From January 2011 to October 2015, SLP served a total of 851,505 families wherein  87 percent or 740,665 are Pantawid Pamilya beneficiaries and 13 percent or 110,840 are non-Pantawid Pamilya  assessed as poor through the Listahanan or data base of poor families. ###

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Fisherman’s son named as National Pantawid Pamilya Exemplary Child

Jake Lere Boyles performs his winning piece during the Araw ng Kabataan while Sec. Soliman and other guests beam as they watch.

Jake Lere Boyles performs his winning piece during the Araw ng Kabataan while Sec. Soliman and other guests beam as they watch.

Overflowing in confidence despite his small frame, 11-year-old Jake Lere Boyles, a fisherman’s son, was the image of success during the Araw ng Kabataan celebration last November 21.

Jake bested 16 children from the different regions nationwide when he was named as the national winner of the Search for Pantawid Pamilya Exemplary Child.

He received his award from Department of Social Welfare and Development (DSWD) Secretary Corazon Juliano-Soliman during the celebration of Araw ng Kabataan held over the weekend at the Quirino Grandstand.

Now on its fourth year, the search has identified young leaders who serve as role models of other Pantawid Pamilya beneficiaries.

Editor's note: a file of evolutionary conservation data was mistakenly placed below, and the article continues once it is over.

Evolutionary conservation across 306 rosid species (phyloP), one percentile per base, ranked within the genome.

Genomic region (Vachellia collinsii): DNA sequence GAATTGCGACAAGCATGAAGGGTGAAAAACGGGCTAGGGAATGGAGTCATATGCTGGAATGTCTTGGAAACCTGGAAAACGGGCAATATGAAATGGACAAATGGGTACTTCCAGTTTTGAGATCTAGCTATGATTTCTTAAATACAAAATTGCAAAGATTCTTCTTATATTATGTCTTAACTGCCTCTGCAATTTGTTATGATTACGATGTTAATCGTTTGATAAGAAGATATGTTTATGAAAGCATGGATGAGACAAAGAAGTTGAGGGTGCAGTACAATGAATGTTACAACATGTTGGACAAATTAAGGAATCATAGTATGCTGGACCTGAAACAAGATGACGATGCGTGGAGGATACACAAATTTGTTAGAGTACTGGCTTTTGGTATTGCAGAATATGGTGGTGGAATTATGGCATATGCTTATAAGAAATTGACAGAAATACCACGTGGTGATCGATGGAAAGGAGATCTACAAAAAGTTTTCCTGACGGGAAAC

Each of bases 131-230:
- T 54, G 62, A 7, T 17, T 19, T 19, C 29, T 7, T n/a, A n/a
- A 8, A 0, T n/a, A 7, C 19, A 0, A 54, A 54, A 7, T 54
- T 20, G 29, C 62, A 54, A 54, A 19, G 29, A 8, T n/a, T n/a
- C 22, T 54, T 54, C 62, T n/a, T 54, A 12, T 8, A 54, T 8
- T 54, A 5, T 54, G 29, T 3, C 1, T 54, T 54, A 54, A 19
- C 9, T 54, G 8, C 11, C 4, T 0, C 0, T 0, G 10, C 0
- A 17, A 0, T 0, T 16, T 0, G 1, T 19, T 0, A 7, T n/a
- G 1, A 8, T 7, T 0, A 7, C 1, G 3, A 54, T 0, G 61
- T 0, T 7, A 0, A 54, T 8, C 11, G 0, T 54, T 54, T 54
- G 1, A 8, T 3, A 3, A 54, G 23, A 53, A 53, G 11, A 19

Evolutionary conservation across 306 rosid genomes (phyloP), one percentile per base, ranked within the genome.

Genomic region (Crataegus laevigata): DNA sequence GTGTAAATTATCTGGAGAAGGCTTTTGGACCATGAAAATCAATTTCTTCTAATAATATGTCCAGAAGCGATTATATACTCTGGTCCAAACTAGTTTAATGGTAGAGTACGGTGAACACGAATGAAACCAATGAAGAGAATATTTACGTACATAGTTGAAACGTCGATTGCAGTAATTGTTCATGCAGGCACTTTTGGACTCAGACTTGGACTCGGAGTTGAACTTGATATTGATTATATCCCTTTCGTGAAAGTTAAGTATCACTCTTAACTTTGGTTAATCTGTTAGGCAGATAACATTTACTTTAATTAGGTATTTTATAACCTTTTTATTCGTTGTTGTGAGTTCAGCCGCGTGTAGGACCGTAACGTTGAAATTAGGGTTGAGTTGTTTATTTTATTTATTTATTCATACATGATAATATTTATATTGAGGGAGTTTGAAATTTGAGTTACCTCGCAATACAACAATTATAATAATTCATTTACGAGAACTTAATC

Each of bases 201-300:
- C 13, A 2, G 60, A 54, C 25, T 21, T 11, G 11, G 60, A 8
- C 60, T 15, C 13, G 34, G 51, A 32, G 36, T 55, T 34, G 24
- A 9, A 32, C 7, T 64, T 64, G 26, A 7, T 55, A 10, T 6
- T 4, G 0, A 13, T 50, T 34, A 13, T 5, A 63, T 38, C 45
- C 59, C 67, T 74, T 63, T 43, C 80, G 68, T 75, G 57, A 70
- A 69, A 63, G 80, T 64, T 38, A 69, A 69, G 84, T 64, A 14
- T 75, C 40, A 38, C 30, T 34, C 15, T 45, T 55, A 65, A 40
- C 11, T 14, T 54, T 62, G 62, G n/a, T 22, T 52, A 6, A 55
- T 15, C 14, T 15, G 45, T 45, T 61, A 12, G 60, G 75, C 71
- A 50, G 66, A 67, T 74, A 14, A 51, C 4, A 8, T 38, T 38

The Search was the highlight of the National Children’s Congress, a gathering of regional winners of the Search, organized by the DSWD.

Jake was chosen among the nominees of the search for his excellent leadership skills and talent.

During the congress, Jake was among the most active participants, giving his voice on various issues that affect the children’s sector.

He also gained the admiration of his co-participants when he performed his talent in rap music using an original piece that expressed his desire to end poverty.

He was also the main character of the creative group presentation that reflected how Pantawid Pamilya is fulfilling children’s aspirations in life.
Overcoming poverty

Jake’s father Bartolome is a fisherman and his mother Armida is a plain housewife from Tigdaranao, Tarangnan, Samar Province. He is the fourth among seven children.

Jake related that his schooling was on and off due to their poverty.

Kulang po ang kita ng tatay ko sa pangingisda para matugunan lahat ng aming pangangailangan tulad ng pamasahe araw-araw at baon (The income of my father as a fisherman is not enough to meet all our needs like our daily transportation and school allowance),” Jake said.
He said that he had to ride a boat from his island barangay to reach Tarangnan National High School where he is in first year high school.
He added that although it is difficult to travel to school especially during the “habagat” season when waves are huge, he is still determined to attend classes regularly.
Things changed when his family became one of the 4.4 million beneficiaries nationwide of the Pantawid Pamilya, a human development program that invests in the health and education of poor families, primarily those with children aged 0-18. It provides monthly cash grants to beneficiaries who comply with the conditions of sending their children to school, bringing them to health centers, and attending the Family Development Sessions.